The volume of US exports of major weapons rose by 23 per cent between 2005–2009 and 2010–14. The USA’s share of the volume of international arms exports was 31 per cent in 2010–14, compared with 27 per cent for Russia. Russian exports of major weapons increased by 37 per cent between 2005–2009 and 2010–14. During the same period, Chinese exports of major arms increased by 143 per cent, making it the third largest supplier in 2010–14, however still significantly behind the USA and Russia.  ‘The USA has long seen arms exports as a major foreign policy and security tool, but in recent years exports are increasingly needed to help the US arms industry maintain production levels at a time of decreasing US military expenditure’, said Dr Aude Fleurant, Director of the SIPRI Arms and Military Expenditure Programme.

Arms imports to Gulf Cooperation Council (GCC) states increased by 71 per cent from 2005–2009 to 2010–14, accounting for 54 per cent of imports to the Middle East in the latter period. Saudi Arabia rose to become the second largest importer of major weapons worldwide in 2010–14, increasing the volume of its arms imports four times compared to 2005–2009.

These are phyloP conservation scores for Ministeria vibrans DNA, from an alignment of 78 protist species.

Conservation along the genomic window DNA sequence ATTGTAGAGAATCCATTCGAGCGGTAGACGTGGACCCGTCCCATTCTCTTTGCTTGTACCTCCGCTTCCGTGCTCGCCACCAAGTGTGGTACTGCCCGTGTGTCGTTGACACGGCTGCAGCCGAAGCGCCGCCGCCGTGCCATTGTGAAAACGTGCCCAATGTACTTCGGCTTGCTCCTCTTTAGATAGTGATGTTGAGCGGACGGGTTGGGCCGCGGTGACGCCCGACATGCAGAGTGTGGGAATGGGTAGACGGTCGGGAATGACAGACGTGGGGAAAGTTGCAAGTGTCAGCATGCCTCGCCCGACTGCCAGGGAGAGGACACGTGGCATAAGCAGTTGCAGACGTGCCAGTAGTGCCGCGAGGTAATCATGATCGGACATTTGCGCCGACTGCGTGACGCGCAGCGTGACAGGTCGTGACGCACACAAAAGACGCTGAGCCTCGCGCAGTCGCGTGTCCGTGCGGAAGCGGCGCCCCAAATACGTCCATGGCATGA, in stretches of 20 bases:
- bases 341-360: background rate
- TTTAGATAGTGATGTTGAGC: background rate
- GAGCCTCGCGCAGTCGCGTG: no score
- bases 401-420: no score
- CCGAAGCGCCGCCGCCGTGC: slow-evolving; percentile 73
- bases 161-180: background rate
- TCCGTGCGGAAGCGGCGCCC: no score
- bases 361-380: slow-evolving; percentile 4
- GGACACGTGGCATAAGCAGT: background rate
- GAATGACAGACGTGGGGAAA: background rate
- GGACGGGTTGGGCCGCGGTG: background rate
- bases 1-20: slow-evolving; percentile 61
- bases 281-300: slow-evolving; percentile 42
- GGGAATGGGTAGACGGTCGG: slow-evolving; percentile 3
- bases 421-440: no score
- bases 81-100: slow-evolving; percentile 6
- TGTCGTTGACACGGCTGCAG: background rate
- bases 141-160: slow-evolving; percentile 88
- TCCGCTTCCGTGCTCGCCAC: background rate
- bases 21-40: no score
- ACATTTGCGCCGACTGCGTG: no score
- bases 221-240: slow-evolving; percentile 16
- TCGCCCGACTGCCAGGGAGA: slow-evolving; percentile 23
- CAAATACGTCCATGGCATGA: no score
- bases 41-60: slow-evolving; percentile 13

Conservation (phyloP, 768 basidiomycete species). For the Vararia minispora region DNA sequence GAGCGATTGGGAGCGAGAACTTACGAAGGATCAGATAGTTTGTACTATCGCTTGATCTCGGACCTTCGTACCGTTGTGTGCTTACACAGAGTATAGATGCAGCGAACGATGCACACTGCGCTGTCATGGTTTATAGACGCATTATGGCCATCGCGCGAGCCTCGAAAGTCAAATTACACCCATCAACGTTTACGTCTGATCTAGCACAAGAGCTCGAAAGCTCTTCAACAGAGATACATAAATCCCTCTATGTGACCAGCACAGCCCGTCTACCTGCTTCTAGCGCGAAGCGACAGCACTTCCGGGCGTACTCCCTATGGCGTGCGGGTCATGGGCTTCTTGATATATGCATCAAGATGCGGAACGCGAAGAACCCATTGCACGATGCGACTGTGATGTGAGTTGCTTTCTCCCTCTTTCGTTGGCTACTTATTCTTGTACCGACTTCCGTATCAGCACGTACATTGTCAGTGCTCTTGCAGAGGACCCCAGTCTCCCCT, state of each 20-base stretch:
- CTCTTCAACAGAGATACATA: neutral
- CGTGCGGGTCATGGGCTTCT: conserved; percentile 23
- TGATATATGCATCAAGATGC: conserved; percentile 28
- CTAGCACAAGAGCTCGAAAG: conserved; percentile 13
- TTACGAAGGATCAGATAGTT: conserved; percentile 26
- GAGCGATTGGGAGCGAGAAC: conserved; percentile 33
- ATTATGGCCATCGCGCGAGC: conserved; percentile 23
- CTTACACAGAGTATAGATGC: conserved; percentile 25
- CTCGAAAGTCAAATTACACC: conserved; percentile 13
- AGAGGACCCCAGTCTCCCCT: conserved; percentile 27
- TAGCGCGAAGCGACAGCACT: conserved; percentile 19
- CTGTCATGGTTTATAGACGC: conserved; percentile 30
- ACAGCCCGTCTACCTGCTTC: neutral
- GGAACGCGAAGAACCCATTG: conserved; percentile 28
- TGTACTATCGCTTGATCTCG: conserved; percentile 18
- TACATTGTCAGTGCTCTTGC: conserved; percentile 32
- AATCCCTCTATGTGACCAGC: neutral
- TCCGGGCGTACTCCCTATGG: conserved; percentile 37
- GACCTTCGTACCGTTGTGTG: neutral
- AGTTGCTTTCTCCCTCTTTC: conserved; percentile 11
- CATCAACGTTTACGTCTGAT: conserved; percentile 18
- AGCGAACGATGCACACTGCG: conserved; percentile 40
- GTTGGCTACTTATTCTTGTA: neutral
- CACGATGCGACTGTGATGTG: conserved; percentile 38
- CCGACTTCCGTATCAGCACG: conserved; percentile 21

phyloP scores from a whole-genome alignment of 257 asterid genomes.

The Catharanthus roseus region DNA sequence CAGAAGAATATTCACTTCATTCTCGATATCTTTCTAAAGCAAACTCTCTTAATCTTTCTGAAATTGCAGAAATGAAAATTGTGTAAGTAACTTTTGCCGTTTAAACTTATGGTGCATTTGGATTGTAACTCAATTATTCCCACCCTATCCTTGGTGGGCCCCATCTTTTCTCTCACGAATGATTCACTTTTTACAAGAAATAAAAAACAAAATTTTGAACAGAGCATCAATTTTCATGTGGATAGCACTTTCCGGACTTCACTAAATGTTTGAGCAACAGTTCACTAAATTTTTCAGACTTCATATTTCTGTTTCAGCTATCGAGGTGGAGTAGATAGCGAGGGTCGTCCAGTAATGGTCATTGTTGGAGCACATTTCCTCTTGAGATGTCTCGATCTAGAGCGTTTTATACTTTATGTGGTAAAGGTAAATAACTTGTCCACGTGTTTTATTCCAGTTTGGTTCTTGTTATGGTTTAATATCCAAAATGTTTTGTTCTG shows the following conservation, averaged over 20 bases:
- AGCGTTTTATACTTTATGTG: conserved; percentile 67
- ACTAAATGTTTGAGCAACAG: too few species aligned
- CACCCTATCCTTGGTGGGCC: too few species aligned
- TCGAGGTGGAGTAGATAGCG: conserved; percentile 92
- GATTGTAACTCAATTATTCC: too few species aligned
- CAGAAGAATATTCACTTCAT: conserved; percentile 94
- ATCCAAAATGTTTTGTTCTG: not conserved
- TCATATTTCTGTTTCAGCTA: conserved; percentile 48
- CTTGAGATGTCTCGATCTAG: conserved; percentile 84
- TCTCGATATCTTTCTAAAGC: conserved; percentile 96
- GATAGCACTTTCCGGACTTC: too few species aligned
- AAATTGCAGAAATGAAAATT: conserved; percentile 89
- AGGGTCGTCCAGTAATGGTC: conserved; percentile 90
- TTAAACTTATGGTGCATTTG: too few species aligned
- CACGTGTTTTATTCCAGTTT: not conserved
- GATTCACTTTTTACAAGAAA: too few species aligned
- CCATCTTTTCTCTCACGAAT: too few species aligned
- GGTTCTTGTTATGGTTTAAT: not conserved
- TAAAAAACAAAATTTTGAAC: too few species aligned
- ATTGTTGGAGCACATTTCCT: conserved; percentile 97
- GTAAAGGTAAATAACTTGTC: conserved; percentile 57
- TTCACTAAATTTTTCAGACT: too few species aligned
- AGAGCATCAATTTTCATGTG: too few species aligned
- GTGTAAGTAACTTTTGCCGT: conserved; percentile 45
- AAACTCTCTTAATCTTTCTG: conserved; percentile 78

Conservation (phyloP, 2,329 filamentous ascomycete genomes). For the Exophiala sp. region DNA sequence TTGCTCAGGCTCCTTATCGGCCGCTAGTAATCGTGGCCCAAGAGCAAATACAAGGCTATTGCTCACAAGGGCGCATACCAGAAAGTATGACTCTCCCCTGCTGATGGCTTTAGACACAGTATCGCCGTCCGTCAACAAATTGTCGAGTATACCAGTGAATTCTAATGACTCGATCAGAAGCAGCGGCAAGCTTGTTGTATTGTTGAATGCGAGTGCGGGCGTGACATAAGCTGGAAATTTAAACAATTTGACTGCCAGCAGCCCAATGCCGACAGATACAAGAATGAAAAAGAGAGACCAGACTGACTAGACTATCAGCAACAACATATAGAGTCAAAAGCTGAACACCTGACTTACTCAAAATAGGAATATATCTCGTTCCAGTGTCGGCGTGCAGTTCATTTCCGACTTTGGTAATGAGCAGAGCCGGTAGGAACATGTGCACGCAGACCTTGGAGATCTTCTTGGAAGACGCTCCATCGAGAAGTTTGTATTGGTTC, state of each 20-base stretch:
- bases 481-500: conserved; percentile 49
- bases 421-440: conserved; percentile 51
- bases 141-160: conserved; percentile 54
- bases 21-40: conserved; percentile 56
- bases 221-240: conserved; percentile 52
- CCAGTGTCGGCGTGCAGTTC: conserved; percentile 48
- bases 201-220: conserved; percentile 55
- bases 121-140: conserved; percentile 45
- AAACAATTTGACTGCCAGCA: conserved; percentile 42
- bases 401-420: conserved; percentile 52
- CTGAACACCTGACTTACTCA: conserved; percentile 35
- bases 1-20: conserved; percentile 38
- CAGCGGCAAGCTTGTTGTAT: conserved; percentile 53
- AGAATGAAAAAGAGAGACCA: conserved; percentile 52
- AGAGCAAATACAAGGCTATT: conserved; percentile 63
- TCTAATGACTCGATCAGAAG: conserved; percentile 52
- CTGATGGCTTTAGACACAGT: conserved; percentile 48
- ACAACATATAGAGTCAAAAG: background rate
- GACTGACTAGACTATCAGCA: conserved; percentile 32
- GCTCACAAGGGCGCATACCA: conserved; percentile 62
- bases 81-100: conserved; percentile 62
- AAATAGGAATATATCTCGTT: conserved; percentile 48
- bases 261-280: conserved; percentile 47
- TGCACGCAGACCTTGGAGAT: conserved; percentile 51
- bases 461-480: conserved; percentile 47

‘Mainly with arms from the USA and Europe, the GCC states have rapidly expanded and modernized their militaries’, said Pieter Wezeman, Senior Researcher with the SIPRI Arms and Military Expenditure Programme. ‘The GCC states, along with Egypt, Iraq, Israel and Turkey in the wider Middle East, are scheduled to receive further large orders of major arms in the coming years.’

Asian arms imports continue to increase.  Of the top 10 largest importers of major weapons during the 5-year period 2010–14, 5 are in Asia: India (15 per cent of global arms imports), China (5 per cent), Pakistan (4 per cent), South Korea (3 per cent) and Singapore (3 per cent). …

African arms imports increased by 45 per cent between 2005–2009 to 2010–14.Between 2005–2009 and 2010–14 Algeria was the largest arms importer in Africa, followed by Morocco, whose arms imports increased elevenfold.  Deliveries and orders for ballistic missile defence systems increased significantly in 2010–14, notably in the GCC and North East Asia.

More information at SIPRI

PDF

Laser Weapons: Lockheed Martin

laser weapon

The U.S. Army has awarded Lockheed Martin a $25 million contract to design, build and test a 60-kilowatt electric laser to be integrated and tested in a truck-mounted weapon system demonstrator. The laser weapon is designed to significantly improve the warfighters’ ability to counter rockets, artillery, mortars and unmanned aerial threats. Under a contract managed by the U.S. Army Space and Missile Defense Command’s Technical Center, the Lockheed Martin-provided laser will be integrated on the High Energy Laser Mobile Demonstrator (HEL MD). This ruggedized laser builds on the corporation’s work under the current Robust Electric Laser Initiative (RELI) contract for the Army…